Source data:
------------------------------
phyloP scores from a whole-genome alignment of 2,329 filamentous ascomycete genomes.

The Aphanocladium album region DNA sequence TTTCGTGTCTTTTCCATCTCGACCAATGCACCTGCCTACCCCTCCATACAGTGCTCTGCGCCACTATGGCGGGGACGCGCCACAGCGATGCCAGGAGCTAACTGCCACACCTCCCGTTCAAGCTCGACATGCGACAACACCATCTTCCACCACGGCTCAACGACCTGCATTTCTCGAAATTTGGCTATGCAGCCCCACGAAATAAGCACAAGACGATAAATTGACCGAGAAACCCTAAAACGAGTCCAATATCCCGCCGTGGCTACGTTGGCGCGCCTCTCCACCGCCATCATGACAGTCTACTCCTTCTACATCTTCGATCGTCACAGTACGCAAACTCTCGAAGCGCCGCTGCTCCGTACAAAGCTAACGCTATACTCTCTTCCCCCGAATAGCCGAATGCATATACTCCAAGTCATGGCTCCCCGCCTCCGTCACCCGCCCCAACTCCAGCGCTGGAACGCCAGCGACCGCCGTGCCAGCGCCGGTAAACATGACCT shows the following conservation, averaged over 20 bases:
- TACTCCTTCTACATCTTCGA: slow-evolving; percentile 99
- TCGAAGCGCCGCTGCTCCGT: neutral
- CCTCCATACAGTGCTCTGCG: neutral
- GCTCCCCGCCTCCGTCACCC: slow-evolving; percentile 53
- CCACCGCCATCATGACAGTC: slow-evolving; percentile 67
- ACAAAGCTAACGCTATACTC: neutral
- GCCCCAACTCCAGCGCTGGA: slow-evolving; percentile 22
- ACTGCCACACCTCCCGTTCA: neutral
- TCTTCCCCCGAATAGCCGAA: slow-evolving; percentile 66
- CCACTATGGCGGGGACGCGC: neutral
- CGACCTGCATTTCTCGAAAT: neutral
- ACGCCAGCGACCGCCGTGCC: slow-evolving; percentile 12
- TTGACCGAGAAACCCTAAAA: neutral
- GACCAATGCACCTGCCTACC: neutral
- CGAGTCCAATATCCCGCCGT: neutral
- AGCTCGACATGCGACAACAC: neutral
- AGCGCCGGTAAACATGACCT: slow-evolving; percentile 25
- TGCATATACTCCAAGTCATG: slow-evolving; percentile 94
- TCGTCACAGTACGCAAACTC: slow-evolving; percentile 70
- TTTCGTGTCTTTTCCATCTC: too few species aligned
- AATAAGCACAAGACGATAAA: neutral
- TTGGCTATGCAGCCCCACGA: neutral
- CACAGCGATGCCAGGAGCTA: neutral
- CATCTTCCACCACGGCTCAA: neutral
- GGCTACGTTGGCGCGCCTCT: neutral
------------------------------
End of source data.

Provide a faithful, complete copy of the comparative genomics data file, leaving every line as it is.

phyloP scores from a whole-genome alignment of 2,329 filamentous ascomycete genomes.

The Aphanocladium album region DNA sequence TTTCGTGTCTTTTCCATCTCGACCAATGCACCTGCCTACCCCTCCATACAGTGCTCTGCGCCACTATGGCGGGGACGCGCCACAGCGATGCCAGGAGCTAACTGCCACACCTCCCGTTCAAGCTCGACATGCGACAACACCATCTTCCACCACGGCTCAACGACCTGCATTTCTCGAAATTTGGCTATGCAGCCCCACGAAATAAGCACAAGACGATAAATTGACCGAGAAACCCTAAAACGAGTCCAATATCCCGCCGTGGCTACGTTGGCGCGCCTCTCCACCGCCATCATGACAGTCTACTCCTTCTACATCTTCGATCGTCACAGTACGCAAACTCTCGAAGCGCCGCTGCTCCGTACAAAGCTAACGCTATACTCTCTTCCCCCGAATAGCCGAATGCATATACTCCAAGTCATGGCTCCCCGCCTCCGTCACCCGCCCCAACTCCAGCGCTGGAACGCCAGCGACCGCCGTGCCAGCGCCGGTAAACATGACCT shows the following conservation, averaged over 20 bases:
- TACTCCTTCTACATCTTCGA: slow-evolving; percentile 99
- TCGAAGCGCCGCTGCTCCGT: neutral
- CCTCCATACAGTGCTCTGCG: neutral
- GCTCCCCGCCTCCGTCACCC: slow-evolving; percentile 53
- CCACCGCCATCATGACAGTC: slow-evolving; percentile 67
- ACAAAGCTAACGCTATACTC: neutral
- GCCCCAACTCCAGCGCTGGA: slow-evolving; percentile 22
- ACTGCCACACCTCCCGTTCA: neutral
- TCTTCCCCCGAATAGCCGAA: slow-evolving; percentile 66
- CCACTATGGCGGGGACGCGC: neutral
- CGACCTGCATTTCTCGAAAT: neutral
- ACGCCAGCGACCGCCGTGCC: slow-evolving; percentile 12
- TTGACCGAGAAACCCTAAAA: neutral
- GACCAATGCACCTGCCTACC: neutral
- CGAGTCCAATATCCCGCCGT: neutral
- AGCTCGACATGCGACAACAC: neutral
- AGCGCCGGTAAACATGACCT: slow-evolving; percentile 25
- TGCATATACTCCAAGTCATG: slow-evolving; percentile 94
- TCGTCACAGTACGCAAACTC: slow-evolving; percentile 70
- TTTCGTGTCTTTTCCATCTC: too few species aligned
- AATAAGCACAAGACGATAAA: neutral
- TTGGCTATGCAGCCCCACGA: neutral
- CACAGCGATGCCAGGAGCTA: neutral
- CATCTTCCACCACGGCTCAA: neutral
- GGCTACGTTGGCGCGCCTCT: neutral